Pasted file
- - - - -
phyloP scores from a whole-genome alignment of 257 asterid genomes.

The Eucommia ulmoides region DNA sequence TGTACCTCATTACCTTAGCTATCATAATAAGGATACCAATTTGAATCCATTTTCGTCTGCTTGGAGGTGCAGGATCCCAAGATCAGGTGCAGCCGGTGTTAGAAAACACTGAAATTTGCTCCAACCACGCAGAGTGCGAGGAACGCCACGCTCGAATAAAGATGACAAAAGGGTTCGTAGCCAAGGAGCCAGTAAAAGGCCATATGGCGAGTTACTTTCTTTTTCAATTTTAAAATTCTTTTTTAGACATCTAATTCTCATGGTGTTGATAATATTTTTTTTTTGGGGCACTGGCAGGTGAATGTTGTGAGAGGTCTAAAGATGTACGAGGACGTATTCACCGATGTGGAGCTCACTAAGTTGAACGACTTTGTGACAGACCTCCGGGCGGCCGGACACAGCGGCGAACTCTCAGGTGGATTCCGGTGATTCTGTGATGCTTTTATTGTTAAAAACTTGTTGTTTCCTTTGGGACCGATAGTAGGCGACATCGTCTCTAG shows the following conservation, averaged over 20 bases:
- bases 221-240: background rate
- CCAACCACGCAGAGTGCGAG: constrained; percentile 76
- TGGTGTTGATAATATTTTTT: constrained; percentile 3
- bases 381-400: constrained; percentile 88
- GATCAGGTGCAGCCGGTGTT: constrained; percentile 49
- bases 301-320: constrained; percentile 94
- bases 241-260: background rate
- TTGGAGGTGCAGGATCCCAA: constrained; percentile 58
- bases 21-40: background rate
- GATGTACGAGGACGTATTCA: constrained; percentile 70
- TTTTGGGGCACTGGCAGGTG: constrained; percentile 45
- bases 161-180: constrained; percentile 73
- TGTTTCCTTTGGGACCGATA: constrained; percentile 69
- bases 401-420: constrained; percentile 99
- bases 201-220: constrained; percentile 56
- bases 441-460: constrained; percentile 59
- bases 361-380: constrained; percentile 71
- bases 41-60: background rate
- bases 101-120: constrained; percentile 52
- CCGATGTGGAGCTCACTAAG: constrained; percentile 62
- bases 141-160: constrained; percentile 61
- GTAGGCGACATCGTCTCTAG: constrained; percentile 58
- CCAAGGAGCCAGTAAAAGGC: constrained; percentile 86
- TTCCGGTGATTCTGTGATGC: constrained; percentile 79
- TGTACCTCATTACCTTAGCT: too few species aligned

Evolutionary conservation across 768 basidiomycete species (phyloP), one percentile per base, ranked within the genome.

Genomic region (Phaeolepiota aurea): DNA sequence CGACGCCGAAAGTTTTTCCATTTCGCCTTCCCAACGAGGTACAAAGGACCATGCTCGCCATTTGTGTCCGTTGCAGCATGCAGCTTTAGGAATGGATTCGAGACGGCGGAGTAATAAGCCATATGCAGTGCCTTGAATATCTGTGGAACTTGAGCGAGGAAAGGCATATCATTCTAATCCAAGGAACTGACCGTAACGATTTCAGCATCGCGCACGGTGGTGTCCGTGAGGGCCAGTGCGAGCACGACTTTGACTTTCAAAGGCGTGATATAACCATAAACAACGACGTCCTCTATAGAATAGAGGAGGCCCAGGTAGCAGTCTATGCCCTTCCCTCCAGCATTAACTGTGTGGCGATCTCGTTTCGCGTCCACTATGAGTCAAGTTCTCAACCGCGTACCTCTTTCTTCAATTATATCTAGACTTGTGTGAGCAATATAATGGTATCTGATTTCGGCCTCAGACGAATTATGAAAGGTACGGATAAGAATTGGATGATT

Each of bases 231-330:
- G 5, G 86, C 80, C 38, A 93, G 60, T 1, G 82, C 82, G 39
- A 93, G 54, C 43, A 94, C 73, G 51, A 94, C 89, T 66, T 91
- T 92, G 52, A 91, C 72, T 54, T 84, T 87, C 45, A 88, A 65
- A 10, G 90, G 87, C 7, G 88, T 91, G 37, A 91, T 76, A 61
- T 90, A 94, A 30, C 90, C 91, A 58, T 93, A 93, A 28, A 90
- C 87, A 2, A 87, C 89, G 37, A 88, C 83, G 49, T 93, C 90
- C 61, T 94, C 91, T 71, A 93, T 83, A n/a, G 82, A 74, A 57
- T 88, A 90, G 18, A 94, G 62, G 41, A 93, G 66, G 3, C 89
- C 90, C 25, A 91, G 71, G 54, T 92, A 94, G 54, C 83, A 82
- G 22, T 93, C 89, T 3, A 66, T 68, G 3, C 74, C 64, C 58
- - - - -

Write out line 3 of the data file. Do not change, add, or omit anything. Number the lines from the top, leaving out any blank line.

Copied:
- bases 221-240: background rate